Foreign exchange headwinds and a relative scarcity of new products during the quarter flattened Apple’s revenue figures compared to its results from a year ago, although its profits were up 13%.
It has been a wild year, even for Apple. The company continues to come out smelling like expensive roses, but its fastest-growing product categories this quarter may surprise you.
Despite missing out on nearly $6 billion in revenue due to supply chain constraints, Apple still managed to break records in all of its business segments for its fourth fiscal quarter of 2021.
In this pandemic year, Apple’s Q4 performance saw reduced profits but steady revenue compared to the same quarter last year, with iPhone sales drops mitigated by increased Mac and iPad sales as well as continuing growth in Apple’s services and wearables offerings.
Thanks to the iPhone 11, Apple’s iPhone product segment saw a return to growth in Q1 2020, while iPad and Mac sales were off. Meanwhile, the Wearables and Services categories continue to grow.
Skyrocketing revenues in Services and Wearables more than made up for a decline in iPhone revenues, proving that Apple is no longer just the iPhone company.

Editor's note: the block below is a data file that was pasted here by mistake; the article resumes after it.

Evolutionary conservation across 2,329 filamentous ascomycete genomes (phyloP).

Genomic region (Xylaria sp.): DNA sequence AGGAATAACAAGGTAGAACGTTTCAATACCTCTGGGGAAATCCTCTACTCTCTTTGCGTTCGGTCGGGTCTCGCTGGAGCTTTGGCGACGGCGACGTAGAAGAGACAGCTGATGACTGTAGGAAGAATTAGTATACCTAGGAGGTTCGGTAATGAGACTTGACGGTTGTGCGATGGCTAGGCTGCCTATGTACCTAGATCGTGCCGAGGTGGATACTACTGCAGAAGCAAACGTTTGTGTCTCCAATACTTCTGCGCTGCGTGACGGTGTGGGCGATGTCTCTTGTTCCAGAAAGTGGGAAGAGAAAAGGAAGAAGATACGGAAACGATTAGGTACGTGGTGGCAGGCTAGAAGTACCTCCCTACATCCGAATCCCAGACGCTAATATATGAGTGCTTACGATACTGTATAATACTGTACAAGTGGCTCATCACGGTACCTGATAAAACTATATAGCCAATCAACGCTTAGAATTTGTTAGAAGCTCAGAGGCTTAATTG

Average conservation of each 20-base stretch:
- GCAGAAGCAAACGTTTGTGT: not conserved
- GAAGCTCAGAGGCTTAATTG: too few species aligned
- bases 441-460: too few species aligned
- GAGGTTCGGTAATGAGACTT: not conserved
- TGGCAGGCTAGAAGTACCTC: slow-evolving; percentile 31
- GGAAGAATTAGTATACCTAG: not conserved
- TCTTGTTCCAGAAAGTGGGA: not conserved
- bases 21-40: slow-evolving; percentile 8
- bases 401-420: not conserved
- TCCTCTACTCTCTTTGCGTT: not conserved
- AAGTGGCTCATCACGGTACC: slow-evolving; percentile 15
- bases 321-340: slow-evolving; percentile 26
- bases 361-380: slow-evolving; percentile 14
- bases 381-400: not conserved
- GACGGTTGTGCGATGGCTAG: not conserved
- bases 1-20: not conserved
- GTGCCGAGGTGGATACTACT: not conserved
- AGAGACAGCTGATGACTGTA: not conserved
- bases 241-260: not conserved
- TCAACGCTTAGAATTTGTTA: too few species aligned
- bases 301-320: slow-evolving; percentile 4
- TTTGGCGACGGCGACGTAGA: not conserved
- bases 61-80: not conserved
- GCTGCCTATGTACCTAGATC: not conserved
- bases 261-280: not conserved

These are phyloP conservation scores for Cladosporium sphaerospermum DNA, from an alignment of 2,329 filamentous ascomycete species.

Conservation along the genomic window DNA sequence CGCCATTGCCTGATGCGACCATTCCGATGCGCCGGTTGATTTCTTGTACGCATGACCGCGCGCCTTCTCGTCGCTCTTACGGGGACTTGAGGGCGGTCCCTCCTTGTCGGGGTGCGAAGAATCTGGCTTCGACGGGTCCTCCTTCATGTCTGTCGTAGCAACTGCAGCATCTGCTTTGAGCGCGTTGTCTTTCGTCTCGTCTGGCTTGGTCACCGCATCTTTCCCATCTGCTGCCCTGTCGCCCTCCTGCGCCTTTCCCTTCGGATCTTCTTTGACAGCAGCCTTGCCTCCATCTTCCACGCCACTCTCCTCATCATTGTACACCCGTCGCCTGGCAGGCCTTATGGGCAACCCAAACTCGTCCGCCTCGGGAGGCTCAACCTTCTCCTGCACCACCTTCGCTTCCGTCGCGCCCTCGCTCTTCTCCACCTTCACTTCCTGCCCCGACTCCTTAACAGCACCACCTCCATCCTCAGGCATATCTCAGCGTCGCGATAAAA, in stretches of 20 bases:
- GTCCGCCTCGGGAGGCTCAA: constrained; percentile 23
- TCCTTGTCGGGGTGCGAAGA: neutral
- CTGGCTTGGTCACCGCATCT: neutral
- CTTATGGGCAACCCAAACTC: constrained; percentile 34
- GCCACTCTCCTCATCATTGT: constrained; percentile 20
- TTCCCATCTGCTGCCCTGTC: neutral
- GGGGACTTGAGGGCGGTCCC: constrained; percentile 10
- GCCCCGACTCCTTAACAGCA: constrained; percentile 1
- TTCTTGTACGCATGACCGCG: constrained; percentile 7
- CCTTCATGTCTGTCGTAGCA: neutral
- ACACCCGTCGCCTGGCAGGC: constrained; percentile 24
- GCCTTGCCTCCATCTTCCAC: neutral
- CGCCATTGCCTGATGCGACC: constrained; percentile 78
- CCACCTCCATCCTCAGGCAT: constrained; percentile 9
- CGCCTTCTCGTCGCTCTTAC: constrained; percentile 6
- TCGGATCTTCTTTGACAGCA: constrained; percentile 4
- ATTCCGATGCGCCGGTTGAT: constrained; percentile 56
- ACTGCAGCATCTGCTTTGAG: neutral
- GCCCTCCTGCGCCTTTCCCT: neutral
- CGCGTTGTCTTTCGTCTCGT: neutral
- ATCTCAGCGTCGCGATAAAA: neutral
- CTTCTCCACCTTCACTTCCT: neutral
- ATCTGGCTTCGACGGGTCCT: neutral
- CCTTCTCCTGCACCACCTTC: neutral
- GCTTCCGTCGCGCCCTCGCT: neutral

Apple had yet another record-breaking quarter even though unit sales for the iPhone and Mac were flat, and the iPad’s unit sales declined. The increase in revenue seems to have come from higher selling prices and increased Services revenue.
Led by slight growth in the iPhone category and bolstered by strong showings from the Services, Mac, and Other Products categories, Apple has posted revenues of $52.6 billion and profits of $10.71 billion.
Even though Apple introduced new products in Q4 2016, the company’s financial slump has continued, with services being the main bright spot in its quarterly earnings report. It’s not exactly doom and gloom, though, since Apple still posted a net profit over $9 billion on revenues of $46.9 billion.
Apple has dodged financial ruin for yet another quarter, reporting both record-breaking revenues and profits.
Over three years after the death of Steve Jobs, CEO Tim Cook has maintained Apple’s stratospheric growth, with record iPhone and Mac sales in the fourth fiscal quarter of 2014.
Apple is still selling a ton of iPhones, but dividends, free software, and complex devices are cutting into the company’s bottom line. CEO Tim Cook is hoping it’ll be an iPad Christmas.